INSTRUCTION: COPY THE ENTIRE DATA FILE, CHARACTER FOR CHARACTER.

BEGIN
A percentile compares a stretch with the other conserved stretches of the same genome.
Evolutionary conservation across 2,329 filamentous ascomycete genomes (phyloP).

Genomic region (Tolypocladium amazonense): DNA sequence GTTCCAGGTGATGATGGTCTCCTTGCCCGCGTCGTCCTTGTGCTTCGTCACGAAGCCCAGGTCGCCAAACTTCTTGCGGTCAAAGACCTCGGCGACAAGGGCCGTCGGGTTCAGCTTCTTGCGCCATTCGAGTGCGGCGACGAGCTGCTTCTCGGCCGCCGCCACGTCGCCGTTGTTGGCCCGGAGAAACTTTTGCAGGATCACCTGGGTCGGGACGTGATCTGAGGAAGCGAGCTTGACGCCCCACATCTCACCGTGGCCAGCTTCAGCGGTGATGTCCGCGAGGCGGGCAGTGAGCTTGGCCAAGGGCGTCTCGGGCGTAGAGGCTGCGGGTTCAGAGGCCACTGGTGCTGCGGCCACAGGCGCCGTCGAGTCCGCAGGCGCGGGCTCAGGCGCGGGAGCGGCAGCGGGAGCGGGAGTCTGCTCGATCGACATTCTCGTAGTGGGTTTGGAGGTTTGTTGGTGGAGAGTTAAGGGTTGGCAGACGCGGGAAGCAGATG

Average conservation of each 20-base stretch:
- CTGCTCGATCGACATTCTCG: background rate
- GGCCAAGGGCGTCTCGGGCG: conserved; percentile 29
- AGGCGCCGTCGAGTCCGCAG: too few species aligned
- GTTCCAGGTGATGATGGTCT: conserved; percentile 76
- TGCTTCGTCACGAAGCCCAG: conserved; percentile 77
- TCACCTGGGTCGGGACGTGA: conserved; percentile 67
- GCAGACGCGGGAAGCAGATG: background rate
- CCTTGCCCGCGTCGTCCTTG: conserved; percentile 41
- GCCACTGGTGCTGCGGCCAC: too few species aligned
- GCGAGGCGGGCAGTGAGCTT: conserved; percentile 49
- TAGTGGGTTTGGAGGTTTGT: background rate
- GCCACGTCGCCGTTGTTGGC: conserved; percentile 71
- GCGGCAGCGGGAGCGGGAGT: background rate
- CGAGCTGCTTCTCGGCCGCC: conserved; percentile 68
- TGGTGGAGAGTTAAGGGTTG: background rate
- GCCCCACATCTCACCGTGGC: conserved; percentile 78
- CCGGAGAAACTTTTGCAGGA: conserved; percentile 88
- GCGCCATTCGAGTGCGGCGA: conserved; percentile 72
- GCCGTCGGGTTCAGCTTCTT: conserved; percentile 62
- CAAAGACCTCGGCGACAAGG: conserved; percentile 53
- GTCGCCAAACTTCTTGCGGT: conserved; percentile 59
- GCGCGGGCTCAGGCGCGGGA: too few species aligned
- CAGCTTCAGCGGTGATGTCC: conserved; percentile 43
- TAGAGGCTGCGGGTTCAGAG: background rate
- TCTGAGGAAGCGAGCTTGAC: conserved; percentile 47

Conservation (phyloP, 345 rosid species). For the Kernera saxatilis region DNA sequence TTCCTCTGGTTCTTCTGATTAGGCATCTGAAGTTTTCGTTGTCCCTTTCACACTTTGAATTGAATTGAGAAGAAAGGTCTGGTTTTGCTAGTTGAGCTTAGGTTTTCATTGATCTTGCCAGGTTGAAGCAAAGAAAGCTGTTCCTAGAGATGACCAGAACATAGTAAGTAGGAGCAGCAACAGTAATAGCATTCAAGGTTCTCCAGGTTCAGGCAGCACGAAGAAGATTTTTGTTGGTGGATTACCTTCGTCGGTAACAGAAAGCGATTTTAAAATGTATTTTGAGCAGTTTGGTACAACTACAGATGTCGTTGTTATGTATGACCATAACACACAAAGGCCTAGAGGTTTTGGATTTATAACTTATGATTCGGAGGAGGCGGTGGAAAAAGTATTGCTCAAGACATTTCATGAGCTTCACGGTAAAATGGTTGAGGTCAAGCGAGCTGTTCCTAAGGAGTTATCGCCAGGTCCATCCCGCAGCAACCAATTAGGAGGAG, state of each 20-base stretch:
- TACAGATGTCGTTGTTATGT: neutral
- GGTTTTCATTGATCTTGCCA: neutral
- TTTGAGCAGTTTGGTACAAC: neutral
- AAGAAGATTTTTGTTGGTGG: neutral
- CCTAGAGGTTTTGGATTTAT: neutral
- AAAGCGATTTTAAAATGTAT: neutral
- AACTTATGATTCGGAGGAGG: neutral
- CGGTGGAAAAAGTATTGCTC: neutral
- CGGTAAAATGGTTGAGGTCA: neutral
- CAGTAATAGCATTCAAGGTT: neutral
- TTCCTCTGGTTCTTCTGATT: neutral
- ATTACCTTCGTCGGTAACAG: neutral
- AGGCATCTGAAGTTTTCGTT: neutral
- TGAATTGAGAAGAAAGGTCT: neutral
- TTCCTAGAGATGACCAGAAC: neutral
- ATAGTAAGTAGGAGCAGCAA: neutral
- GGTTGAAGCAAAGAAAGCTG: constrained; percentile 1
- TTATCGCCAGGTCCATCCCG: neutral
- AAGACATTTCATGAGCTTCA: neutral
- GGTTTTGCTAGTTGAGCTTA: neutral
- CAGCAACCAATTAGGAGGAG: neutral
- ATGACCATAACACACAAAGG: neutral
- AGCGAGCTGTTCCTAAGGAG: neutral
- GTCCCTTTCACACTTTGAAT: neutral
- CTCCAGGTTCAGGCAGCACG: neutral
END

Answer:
A percentile compares a stretch with the other conserved stretches of the same genome.
Evolutionary conservation across 2,329 filamentous ascomycete genomes (phyloP).

Genomic region (Tolypocladium amazonense): DNA sequence GTTCCAGGTGATGATGGTCTCCTTGCCCGCGTCGTCCTTGTGCTTCGTCACGAAGCCCAGGTCGCCAAACTTCTTGCGGTCAAAGACCTCGGCGACAAGGGCCGTCGGGTTCAGCTTCTTGCGCCATTCGAGTGCGGCGACGAGCTGCTTCTCGGCCGCCGCCACGTCGCCGTTGTTGGCCCGGAGAAACTTTTGCAGGATCACCTGGGTCGGGACGTGATCTGAGGAAGCGAGCTTGACGCCCCACATCTCACCGTGGCCAGCTTCAGCGGTGATGTCCGCGAGGCGGGCAGTGAGCTTGGCCAAGGGCGTCTCGGGCGTAGAGGCTGCGGGTTCAGAGGCCACTGGTGCTGCGGCCACAGGCGCCGTCGAGTCCGCAGGCGCGGGCTCAGGCGCGGGAGCGGCAGCGGGAGCGGGAGTCTGCTCGATCGACATTCTCGTAGTGGGTTTGGAGGTTTGTTGGTGGAGAGTTAAGGGTTGGCAGACGCGGGAAGCAGATG

Average conservation of each 20-base stretch:
- CTGCTCGATCGACATTCTCG: background rate
- GGCCAAGGGCGTCTCGGGCG: conserved; percentile 29
- AGGCGCCGTCGAGTCCGCAG: too few species aligned
- GTTCCAGGTGATGATGGTCT: conserved; percentile 76
- TGCTTCGTCACGAAGCCCAG: conserved; percentile 77
- TCACCTGGGTCGGGACGTGA: conserved; percentile 67
- GCAGACGCGGGAAGCAGATG: background rate
- CCTTGCCCGCGTCGTCCTTG: conserved; percentile 41
- GCCACTGGTGCTGCGGCCAC: too few species aligned
- GCGAGGCGGGCAGTGAGCTT: conserved; percentile 49
- TAGTGGGTTTGGAGGTTTGT: background rate
- GCCACGTCGCCGTTGTTGGC: conserved; percentile 71
- GCGGCAGCGGGAGCGGGAGT: background rate
- CGAGCTGCTTCTCGGCCGCC: conserved; percentile 68
- TGGTGGAGAGTTAAGGGTTG: background rate
- GCCCCACATCTCACCGTGGC: conserved; percentile 78
- CCGGAGAAACTTTTGCAGGA: conserved; percentile 88
- GCGCCATTCGAGTGCGGCGA: conserved; percentile 72
- GCCGTCGGGTTCAGCTTCTT: conserved; percentile 62
- CAAAGACCTCGGCGACAAGG: conserved; percentile 53
- GTCGCCAAACTTCTTGCGGT: conserved; percentile 59
- GCGCGGGCTCAGGCGCGGGA: too few species aligned
- CAGCTTCAGCGGTGATGTCC: conserved; percentile 43
- TAGAGGCTGCGGGTTCAGAG: background rate
- TCTGAGGAAGCGAGCTTGAC: conserved; percentile 47

Conservation (phyloP, 345 rosid species). For the Kernera saxatilis region DNA sequence TTCCTCTGGTTCTTCTGATTAGGCATCTGAAGTTTTCGTTGTCCCTTTCACACTTTGAATTGAATTGAGAAGAAAGGTCTGGTTTTGCTAGTTGAGCTTAGGTTTTCATTGATCTTGCCAGGTTGAAGCAAAGAAAGCTGTTCCTAGAGATGACCAGAACATAGTAAGTAGGAGCAGCAACAGTAATAGCATTCAAGGTTCTCCAGGTTCAGGCAGCACGAAGAAGATTTTTGTTGGTGGATTACCTTCGTCGGTAACAGAAAGCGATTTTAAAATGTATTTTGAGCAGTTTGGTACAACTACAGATGTCGTTGTTATGTATGACCATAACACACAAAGGCCTAGAGGTTTTGGATTTATAACTTATGATTCGGAGGAGGCGGTGGAAAAAGTATTGCTCAAGACATTTCATGAGCTTCACGGTAAAATGGTTGAGGTCAAGCGAGCTGTTCCTAAGGAGTTATCGCCAGGTCCATCCCGCAGCAACCAATTAGGAGGAG, state of each 20-base stretch:
- TACAGATGTCGTTGTTATGT: neutral
- GGTTTTCATTGATCTTGCCA: neutral
- TTTGAGCAGTTTGGTACAAC: neutral
- AAGAAGATTTTTGTTGGTGG: neutral
- CCTAGAGGTTTTGGATTTAT: neutral
- AAAGCGATTTTAAAATGTAT: neutral
- AACTTATGATTCGGAGGAGG: neutral
- CGGTGGAAAAAGTATTGCTC: neutral
- CGGTAAAATGGTTGAGGTCA: neutral
- CAGTAATAGCATTCAAGGTT: neutral
- TTCCTCTGGTTCTTCTGATT: neutral
- ATTACCTTCGTCGGTAACAG: neutral
- AGGCATCTGAAGTTTTCGTT: neutral
- TGAATTGAGAAGAAAGGTCT: neutral
- TTCCTAGAGATGACCAGAAC: neutral
- ATAGTAAGTAGGAGCAGCAA: neutral
- GGTTGAAGCAAAGAAAGCTG: constrained; percentile 1
- TTATCGCCAGGTCCATCCCG: neutral
- AAGACATTTCATGAGCTTCA: neutral
- GGTTTTGCTAGTTGAGCTTA: neutral
- CAGCAACCAATTAGGAGGAG: neutral
- ATGACCATAACACACAAAGG: neutral
- AGCGAGCTGTTCCTAAGGAG: neutral
- GTCCCTTTCACACTTTGAAT: neutral
- CTCCAGGTTCAGGCAGCACG: neutral